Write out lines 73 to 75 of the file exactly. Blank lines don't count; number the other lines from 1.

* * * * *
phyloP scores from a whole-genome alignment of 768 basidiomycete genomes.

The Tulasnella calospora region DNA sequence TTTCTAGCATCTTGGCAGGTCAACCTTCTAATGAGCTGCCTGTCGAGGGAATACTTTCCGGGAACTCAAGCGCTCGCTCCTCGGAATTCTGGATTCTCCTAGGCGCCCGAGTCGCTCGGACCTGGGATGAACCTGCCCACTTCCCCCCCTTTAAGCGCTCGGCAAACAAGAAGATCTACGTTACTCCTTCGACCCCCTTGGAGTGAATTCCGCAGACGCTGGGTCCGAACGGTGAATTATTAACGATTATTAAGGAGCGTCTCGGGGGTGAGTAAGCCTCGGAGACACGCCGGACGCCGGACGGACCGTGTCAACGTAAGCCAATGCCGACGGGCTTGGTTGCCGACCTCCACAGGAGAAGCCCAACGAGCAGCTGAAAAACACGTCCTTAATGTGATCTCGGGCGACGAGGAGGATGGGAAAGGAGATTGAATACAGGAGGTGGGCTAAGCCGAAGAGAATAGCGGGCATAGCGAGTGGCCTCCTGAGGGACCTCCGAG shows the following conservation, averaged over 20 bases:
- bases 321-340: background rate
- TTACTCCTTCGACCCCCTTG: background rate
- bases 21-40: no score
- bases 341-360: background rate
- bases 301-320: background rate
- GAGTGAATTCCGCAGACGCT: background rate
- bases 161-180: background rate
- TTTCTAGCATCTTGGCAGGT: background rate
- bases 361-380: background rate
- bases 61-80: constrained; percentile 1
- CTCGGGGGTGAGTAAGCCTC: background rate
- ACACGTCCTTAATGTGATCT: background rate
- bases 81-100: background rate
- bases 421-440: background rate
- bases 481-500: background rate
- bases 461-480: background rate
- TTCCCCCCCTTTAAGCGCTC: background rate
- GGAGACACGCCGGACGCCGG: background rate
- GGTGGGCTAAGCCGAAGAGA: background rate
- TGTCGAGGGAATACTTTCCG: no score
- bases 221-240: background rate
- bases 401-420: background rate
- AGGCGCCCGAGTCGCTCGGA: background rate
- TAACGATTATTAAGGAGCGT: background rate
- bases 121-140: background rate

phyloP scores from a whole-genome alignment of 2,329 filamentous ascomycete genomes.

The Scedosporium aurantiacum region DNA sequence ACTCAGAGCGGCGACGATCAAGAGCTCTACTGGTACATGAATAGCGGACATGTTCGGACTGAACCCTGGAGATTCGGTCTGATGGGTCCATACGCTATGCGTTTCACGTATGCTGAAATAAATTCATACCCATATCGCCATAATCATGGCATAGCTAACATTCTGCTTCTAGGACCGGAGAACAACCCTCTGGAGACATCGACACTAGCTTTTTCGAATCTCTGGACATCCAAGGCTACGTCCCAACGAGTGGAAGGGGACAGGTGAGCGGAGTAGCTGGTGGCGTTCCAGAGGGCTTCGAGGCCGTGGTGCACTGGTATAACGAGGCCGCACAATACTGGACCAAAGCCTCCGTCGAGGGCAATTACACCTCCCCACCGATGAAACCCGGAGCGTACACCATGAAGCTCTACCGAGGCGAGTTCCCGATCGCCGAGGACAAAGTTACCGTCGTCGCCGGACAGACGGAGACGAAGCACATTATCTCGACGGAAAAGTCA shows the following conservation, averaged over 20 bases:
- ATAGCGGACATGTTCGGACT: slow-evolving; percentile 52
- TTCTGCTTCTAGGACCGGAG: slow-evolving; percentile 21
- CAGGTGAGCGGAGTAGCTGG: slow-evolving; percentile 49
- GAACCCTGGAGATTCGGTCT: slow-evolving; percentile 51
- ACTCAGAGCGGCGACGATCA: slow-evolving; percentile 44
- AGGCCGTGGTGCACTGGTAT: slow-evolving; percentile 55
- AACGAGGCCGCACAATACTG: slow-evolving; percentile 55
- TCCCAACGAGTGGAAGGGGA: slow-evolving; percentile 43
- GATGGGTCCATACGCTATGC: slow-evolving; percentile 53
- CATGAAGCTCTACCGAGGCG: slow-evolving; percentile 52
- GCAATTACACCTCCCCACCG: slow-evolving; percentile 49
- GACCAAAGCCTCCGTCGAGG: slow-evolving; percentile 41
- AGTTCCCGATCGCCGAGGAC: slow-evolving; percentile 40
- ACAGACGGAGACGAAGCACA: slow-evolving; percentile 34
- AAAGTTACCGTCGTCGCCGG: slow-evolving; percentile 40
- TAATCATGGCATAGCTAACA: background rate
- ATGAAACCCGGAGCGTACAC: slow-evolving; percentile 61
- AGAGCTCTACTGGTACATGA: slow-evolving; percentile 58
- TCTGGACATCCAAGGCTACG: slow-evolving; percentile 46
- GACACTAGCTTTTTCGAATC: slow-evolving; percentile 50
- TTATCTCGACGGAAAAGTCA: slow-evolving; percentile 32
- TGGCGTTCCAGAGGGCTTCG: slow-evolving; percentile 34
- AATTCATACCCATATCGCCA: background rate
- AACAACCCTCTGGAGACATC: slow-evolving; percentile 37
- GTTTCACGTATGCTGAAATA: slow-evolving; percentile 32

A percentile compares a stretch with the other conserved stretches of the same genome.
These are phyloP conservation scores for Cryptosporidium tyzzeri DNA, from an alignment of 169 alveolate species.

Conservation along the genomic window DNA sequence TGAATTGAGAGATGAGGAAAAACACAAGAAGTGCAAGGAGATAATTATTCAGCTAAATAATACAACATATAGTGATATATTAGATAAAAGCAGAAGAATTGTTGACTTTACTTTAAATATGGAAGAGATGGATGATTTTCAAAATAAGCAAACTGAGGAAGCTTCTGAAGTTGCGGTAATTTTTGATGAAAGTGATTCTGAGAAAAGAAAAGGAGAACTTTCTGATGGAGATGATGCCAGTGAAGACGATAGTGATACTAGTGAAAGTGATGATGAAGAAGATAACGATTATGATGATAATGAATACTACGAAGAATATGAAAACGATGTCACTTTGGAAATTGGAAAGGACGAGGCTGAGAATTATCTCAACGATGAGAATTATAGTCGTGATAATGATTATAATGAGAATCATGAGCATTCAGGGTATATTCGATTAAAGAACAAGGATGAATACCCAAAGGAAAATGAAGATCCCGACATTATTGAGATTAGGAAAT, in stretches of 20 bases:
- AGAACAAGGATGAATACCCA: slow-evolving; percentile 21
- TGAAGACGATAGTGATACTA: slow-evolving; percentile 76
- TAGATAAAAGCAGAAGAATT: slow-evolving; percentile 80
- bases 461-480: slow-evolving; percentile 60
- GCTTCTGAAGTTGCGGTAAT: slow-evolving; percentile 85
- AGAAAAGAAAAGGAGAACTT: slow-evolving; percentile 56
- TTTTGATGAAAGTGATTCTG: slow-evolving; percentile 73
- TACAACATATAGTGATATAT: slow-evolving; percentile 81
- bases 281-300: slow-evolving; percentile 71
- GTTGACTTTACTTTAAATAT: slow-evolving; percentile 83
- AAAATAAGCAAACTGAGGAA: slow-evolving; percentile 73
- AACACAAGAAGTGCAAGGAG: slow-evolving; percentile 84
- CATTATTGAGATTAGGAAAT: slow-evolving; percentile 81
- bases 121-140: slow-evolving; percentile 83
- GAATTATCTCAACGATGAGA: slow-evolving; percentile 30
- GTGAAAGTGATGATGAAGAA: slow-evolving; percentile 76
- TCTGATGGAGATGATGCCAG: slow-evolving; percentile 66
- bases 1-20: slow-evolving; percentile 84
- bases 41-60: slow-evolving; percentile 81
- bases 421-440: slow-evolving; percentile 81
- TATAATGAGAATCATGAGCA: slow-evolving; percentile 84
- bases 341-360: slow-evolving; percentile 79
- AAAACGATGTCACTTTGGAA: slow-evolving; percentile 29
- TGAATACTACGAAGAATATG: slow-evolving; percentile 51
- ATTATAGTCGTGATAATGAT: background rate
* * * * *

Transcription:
- GTGAAAGTGATGATGAAGAA: slow-evolving; percentile 76
- TCTGATGGAGATGATGCCAG: slow-evolving; percentile 66
- bases 1-20: slow-evolving; percentile 84